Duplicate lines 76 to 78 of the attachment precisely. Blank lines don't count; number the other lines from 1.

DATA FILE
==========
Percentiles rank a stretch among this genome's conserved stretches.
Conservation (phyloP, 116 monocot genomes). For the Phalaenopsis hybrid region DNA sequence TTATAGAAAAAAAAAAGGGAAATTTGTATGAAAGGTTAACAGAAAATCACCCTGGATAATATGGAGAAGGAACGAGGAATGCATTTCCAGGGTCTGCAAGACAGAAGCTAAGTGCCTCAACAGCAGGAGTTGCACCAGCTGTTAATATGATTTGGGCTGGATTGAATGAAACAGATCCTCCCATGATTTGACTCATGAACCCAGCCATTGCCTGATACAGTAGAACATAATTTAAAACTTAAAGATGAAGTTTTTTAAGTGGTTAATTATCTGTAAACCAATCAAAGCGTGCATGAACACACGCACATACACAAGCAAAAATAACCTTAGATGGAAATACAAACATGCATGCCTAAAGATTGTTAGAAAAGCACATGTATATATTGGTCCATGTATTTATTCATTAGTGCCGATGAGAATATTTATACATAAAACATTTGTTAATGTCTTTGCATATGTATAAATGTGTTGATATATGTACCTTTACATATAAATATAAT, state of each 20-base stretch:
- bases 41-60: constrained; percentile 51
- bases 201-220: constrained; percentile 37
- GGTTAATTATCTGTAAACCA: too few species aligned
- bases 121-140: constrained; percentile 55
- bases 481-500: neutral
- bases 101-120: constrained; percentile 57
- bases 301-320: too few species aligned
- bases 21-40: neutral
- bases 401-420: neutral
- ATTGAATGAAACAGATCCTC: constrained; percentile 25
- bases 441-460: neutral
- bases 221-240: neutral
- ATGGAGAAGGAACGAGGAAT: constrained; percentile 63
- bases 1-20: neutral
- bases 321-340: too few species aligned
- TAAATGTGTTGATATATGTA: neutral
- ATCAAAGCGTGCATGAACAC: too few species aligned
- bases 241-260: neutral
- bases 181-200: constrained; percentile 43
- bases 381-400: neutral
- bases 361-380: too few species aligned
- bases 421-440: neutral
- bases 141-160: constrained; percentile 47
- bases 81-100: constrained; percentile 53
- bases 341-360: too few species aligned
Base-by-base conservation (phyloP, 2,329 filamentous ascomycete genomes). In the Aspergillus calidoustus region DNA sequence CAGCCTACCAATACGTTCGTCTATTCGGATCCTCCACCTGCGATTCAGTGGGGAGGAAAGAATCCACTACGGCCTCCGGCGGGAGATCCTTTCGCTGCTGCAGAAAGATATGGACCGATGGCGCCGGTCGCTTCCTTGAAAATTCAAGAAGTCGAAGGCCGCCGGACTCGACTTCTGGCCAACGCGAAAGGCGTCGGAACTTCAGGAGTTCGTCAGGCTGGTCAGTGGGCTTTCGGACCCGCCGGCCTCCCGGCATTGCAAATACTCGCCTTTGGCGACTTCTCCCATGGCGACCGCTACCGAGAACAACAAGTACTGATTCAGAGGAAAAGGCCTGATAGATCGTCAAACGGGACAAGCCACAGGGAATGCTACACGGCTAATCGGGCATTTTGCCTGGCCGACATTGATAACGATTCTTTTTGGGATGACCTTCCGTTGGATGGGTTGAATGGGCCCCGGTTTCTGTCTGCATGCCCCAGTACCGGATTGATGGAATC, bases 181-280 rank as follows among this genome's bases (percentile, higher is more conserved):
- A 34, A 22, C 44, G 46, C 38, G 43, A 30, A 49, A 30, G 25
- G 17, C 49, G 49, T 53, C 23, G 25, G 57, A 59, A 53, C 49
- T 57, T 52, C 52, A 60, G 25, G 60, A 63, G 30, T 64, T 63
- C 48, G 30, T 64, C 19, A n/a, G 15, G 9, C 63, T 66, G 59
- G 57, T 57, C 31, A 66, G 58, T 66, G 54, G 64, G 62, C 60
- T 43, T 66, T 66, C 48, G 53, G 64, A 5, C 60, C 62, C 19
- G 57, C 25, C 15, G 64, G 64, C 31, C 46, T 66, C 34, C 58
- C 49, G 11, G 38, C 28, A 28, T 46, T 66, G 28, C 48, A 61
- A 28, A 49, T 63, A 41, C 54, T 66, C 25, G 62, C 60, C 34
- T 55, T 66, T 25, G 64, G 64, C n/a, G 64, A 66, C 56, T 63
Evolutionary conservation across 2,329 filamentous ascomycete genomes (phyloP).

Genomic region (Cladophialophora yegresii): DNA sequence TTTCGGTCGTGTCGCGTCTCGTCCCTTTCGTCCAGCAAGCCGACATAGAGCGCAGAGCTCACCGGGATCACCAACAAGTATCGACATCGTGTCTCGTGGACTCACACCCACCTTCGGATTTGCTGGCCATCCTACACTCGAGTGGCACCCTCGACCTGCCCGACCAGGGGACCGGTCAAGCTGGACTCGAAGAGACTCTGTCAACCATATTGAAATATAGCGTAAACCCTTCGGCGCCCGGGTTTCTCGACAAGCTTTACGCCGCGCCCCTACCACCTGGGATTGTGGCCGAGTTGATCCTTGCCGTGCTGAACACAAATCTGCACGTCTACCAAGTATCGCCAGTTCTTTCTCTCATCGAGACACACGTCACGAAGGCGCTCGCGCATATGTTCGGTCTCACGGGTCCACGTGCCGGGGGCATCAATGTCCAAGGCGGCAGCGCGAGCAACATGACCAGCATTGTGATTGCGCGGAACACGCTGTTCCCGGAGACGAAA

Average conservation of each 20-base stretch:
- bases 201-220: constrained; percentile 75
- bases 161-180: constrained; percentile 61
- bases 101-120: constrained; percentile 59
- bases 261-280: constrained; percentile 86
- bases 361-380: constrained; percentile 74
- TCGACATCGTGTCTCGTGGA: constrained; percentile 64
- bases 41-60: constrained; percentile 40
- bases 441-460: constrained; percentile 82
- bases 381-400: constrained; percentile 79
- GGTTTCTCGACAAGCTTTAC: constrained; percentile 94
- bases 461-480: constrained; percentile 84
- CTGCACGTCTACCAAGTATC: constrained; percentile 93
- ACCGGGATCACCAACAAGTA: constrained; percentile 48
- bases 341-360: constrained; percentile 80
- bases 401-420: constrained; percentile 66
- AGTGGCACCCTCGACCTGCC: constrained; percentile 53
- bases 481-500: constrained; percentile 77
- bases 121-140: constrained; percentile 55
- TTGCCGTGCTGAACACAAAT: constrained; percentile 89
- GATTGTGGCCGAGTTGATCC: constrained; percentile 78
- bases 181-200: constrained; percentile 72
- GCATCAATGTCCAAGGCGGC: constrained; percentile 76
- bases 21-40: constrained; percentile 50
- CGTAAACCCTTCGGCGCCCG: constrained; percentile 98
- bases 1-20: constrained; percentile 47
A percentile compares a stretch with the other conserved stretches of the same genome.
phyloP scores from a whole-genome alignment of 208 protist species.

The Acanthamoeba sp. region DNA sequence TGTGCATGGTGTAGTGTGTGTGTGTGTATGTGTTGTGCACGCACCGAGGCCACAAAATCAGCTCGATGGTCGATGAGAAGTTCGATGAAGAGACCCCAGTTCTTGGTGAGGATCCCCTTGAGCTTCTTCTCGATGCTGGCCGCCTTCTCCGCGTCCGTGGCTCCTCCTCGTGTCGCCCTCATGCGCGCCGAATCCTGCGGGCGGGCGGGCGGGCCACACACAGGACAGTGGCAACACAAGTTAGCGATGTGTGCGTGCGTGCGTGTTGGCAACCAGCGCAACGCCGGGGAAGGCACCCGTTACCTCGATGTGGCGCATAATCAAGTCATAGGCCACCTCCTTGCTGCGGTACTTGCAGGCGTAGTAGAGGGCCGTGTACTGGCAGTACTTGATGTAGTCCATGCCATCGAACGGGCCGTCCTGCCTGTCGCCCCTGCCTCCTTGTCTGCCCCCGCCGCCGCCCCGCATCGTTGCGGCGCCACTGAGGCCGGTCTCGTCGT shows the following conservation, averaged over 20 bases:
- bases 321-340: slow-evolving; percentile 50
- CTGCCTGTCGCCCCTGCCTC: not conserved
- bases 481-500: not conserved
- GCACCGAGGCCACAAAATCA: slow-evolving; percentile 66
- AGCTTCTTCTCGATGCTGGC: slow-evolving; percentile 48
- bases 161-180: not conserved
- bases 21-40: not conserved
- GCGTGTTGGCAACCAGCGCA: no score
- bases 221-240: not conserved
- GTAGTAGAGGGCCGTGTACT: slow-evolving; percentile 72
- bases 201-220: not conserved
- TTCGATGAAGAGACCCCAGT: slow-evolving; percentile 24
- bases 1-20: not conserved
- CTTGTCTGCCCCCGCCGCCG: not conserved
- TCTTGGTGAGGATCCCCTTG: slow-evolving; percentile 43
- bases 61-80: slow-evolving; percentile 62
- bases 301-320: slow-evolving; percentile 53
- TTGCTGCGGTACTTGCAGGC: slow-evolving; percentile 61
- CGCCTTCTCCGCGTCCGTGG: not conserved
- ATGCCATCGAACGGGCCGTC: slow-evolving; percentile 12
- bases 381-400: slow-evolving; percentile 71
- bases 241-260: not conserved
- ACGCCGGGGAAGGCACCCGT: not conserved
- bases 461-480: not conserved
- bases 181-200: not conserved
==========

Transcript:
- bases 21-40: not conserved
- GCGTGTTGGCAACCAGCGCA: no score
- bases 221-240: not conserved